Johnson & Johnson, GSK settle dispute over OTC advertising claims
A lawsuit over product claims between Johnson & Johnson subsidiary McNeil Consumer Healthcare and GlaxoSmithKline moved quickly through the courts but just slowly enough to give a glimpse of the money at stake when companies seek to take on a product category.
Court documents filed March 12 in the Southern District of New York by McNeil revealed that the company has spent almost $1 billion marketing its over-the-counter allergy medication Zyrtec since its 2008 launch. In its complaint, McNeil alleged that GlaxoSmithKline's ads for its over-the-counter allergy medication Flonase, which started running in January, misrepresented the category. The ads—proclaiming that Flonase “outperforms the #1 allergy pill”—compared Flonase to Bayer's Claritin, rather than to either Zyrtec or Benadryl, which McNeil manufactures.
McNeil asked the court to impose a temporary injunction on the advertising because the disputed claims were being aired just as the peak season for allergy medication sales—when the two allergy medications earn an average of $13.2 million a week, McNeil claimed—was about to start. The companies settled on March 30.
A category expert told MM&M that the timing issue is likely what prompted McNeil to go to court—as opposed to routing its complaint to the National Advertising Division arm of the Council of Better Business Bureaus, where disputes can take six months to be resolved. McNeil's filing indicates prime allergy sales season runs from the end of March through May.
Attorney Samuel J. Louis, a partner at the Texas firm Strasburger & Price, told MM&M that the lawsuit could have dragged on had the companies not settled, since it was likely that the FDA would have had to address label-related claims.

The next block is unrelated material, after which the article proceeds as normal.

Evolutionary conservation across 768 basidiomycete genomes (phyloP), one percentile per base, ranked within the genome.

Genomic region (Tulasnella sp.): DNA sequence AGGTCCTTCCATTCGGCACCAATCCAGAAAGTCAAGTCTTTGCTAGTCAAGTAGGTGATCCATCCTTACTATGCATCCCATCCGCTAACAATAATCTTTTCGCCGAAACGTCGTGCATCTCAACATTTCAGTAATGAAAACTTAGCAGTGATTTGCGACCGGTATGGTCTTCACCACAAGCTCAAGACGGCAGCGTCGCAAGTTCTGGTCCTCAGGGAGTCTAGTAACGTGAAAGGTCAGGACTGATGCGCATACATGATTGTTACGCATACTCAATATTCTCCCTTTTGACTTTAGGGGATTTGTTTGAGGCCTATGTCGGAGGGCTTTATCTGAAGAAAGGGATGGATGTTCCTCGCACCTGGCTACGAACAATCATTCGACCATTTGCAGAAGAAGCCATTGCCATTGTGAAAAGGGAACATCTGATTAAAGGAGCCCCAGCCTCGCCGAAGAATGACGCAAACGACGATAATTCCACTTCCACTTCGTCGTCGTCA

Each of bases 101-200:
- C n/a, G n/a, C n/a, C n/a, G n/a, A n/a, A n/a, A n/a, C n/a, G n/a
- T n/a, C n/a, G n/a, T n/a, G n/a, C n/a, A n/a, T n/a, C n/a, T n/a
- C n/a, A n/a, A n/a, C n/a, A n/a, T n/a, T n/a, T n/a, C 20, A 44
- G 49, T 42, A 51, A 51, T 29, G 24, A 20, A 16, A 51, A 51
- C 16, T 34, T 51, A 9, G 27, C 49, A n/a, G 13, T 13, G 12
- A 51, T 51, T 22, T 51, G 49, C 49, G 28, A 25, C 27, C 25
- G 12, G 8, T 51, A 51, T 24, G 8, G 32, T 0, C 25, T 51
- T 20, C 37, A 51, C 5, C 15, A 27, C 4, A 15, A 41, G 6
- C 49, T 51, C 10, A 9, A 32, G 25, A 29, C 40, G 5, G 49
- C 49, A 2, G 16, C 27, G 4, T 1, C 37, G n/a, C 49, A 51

McNeil said in its complaint the ads should have compared Flonase to its brands Zyrtec or Benadryl, claiming that Zyrtec led the single-ingredient OTC allergy medication space in 2015 sales as of the filing and that Benadryl was leading in units sold during this same period. The advertising cited in McNeil's complaint does not name Claritin as the leading allergy pill, but the complaint alleged that the comparison is implied because the study supporting it compared Flonase to Claritin. The FDA approved OTC Flonase in July of last year and it hit the market in February.
GlaxoSmithKline alleged in its response that McNeil's claims were off base, beginning with the assertion that consumers will assume GSK is comparing Flonase to Zyrtec. GSK's answer indicated that even if consumers thought Zyrtec was the comparative product, they too would be wrong, because GSK has sales data that shows Bayer's Claritin is the leading single-ingredient allergy pill. GSK also said in its response that market research indicates Claritin has greater brand awareness and loyalty than Zyrtec.
GSK's response also claimed that Colleen Sellers, McNeil's group brand director, made a presentation in February at the Association of National Advertisers' Brand Masters Conference during which she reportedly said that her firm's Zyrtec strategy included “targeting the ‘category leader' Claritin” and that Claritin had 0.8% more market share than Zyrtec as of November 2014.
The GSK response also pointed to an Effie North American award submission in 2014 as proof that Claritin was its foe. The campaign summary said Claritin was Zyrtec's one major OTC competitor. “McNeil's entire marketing strategy for Zyrtec apparently has been to target Claritin as the leading allergy pill,” GSK alleged in its response.
GSK's redacted legal response hides what the company paid to promote Flonase since the product launch earlier this year, but it said the effort includes in-store displays, television and radio ads and print and Internet advertisements, all of which contain the disputed language. GSK said in its response that removing and replacing these materials “would be devastating to the Flonase brand and would cripple its launch” and that “retailers would be angered” if they were forced to remove the promotional materials.
McNeil's parent company pulled in $74.3 billion in sales last year, $4.1 billion of which came from OTC products. The average weekly take of the two drugs during prime allergy medication season may seem relatively small, but the fight did not surprise Louis. “Drug companies are always going to spar with each other with respect to market share, because each side is trying, of course, to establish its brand,” he said.
After the settlement, GlaxoSmithKline told MM&M in an emailed statement, “We have reached a mutually acceptable and amicable agreement with McNeil. The terms are confidential.”